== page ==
Shallow Restrictive Breathing: A Modifiable Problem for Better Health
When frail older adults don’t breathe well, they can’t move well and are at increased risk for comorbid problems. We are the first group in the country to study restrictive ventilatory patterns (RVP) in frail older adults. RVP contributes to two prevalent problems in older adults: 1) the development of pneumonia and other lower respiratory infections; and 2) declining endurance for physical activity.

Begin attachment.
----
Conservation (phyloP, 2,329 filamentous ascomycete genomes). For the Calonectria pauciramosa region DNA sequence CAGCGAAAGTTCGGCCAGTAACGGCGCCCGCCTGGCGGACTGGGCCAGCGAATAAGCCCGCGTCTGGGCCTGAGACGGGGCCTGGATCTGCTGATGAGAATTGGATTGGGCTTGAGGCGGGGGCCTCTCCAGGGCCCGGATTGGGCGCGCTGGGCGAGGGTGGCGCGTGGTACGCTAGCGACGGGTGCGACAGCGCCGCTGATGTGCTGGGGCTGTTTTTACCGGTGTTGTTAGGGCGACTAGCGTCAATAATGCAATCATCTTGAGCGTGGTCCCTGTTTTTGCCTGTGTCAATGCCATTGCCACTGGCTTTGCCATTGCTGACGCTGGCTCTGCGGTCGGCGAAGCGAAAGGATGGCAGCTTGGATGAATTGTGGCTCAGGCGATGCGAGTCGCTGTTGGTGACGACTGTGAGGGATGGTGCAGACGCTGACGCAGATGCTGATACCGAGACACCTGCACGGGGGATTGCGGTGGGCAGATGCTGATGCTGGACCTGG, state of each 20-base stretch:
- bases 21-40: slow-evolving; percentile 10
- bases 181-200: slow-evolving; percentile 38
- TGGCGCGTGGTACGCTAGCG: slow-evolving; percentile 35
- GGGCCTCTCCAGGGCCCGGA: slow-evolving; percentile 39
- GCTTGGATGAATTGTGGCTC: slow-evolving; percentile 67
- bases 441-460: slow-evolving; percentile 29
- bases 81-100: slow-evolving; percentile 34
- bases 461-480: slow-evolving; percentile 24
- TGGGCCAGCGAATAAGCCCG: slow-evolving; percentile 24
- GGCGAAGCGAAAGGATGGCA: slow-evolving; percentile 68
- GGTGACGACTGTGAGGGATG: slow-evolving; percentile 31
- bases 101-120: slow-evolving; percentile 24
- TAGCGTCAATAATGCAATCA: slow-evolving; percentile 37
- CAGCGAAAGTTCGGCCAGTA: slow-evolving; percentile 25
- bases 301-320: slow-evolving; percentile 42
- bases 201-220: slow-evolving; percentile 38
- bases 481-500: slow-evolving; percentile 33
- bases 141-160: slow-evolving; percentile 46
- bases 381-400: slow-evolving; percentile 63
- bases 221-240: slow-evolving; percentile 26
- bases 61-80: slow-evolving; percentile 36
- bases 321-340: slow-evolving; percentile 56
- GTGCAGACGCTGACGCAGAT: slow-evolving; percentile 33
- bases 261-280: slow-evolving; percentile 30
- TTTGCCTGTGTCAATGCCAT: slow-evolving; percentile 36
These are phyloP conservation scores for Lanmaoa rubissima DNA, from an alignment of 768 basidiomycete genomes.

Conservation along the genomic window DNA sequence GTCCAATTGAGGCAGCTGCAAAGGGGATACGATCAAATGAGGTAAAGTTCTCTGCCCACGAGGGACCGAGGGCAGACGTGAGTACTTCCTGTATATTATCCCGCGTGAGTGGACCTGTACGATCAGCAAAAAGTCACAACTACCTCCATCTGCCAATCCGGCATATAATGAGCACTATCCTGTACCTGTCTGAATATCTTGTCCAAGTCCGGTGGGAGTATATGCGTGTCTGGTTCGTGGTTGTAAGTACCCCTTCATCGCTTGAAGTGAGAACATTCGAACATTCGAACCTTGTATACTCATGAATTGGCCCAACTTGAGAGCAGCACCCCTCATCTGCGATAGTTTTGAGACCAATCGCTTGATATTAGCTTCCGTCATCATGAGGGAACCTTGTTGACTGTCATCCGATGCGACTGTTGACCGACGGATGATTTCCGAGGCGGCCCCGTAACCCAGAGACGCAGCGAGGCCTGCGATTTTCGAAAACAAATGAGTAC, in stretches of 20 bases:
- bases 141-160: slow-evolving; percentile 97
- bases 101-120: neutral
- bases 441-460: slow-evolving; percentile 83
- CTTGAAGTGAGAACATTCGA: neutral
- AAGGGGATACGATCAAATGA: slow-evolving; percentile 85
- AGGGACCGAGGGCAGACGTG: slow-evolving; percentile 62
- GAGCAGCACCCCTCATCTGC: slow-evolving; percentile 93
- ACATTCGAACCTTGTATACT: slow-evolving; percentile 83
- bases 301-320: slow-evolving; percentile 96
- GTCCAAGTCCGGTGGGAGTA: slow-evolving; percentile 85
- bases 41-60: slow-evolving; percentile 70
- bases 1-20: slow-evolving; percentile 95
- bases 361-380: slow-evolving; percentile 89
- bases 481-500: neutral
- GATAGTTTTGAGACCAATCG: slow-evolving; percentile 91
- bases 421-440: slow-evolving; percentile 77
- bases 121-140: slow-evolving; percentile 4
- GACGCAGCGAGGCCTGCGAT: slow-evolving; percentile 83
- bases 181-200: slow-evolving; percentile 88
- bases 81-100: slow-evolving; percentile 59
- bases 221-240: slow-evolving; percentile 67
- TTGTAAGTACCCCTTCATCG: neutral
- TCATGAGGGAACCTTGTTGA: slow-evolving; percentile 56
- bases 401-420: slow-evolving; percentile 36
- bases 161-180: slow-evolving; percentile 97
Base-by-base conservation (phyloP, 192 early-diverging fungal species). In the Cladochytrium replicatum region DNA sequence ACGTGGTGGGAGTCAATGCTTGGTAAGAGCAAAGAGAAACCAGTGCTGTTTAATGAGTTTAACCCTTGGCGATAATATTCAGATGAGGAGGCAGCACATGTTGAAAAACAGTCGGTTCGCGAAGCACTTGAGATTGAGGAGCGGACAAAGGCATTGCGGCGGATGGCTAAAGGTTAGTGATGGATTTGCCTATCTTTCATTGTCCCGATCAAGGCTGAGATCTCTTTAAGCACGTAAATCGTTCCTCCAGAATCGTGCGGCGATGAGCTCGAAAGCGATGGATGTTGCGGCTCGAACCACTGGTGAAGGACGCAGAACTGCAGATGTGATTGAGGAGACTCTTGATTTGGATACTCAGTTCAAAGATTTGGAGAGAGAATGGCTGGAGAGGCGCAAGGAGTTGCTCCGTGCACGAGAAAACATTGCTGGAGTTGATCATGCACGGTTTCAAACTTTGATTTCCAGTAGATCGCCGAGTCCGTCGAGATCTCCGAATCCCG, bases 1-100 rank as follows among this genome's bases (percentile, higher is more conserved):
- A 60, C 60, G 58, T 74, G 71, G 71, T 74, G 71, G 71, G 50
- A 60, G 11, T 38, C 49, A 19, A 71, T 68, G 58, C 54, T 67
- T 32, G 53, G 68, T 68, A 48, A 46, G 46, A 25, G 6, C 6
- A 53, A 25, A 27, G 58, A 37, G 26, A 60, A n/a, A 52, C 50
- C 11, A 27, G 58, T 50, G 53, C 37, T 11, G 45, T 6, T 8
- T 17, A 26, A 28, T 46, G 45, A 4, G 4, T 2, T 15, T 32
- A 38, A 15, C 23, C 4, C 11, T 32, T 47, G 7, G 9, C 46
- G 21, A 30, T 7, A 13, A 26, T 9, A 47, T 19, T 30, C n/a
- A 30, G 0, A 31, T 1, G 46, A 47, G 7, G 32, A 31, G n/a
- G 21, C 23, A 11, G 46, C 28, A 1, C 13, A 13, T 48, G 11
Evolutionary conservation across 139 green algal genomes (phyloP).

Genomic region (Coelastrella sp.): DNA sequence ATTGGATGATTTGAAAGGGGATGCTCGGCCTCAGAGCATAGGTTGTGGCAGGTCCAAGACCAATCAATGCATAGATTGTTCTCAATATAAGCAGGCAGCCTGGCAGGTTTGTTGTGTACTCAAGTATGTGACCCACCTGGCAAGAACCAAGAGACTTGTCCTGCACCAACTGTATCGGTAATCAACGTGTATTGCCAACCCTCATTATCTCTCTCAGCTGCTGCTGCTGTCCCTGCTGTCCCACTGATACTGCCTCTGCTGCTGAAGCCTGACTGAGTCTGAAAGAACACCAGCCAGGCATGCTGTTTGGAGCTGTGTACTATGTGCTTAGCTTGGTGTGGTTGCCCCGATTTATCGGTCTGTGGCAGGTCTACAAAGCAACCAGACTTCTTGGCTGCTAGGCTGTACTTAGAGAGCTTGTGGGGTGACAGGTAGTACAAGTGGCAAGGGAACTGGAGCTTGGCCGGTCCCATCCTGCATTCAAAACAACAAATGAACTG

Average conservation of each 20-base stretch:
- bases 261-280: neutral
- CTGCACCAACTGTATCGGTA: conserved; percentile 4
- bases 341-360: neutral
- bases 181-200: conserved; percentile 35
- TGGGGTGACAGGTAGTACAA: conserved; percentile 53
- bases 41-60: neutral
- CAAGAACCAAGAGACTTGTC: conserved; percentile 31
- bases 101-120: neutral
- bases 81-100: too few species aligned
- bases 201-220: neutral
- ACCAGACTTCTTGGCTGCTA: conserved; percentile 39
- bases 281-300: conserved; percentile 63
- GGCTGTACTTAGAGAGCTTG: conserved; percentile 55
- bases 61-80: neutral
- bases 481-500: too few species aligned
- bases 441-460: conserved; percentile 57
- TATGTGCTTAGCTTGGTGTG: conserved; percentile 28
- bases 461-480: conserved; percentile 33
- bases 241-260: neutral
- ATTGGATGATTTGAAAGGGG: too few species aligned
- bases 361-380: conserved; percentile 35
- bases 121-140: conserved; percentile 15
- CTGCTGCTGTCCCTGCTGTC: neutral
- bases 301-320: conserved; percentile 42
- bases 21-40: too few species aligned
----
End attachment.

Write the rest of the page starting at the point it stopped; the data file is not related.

We found that an astounding 51% of people in residential long-term care had spirometry-confirmed moderate or severe RVP. People with RVP were more likely to have lower muscle strength, a stooped posture, difficult breathing, and dementia. People who had RVP were less likely to still be walking independently, with or without an assistive device such as a cane or walker. No approved therapies currently exist to treat RVP in frail older adults. Addressing the problems uncovered in our research has the potential to improve strength, decrease or delay functional decline, and prevent pneumonia. The full study was published: Kovach, C. R., Taani, M. H., Evans, C. R., Kelber, S., & Margolis, I. (2019). Restrictive Ventilatory Patterns in Residents of Continuing Care Retirement Communities. Western journal of nursing research, 41(3), 355-371. Based on the results of this study we developed the Breathing Room Intervention and are currently testing its effectiveness.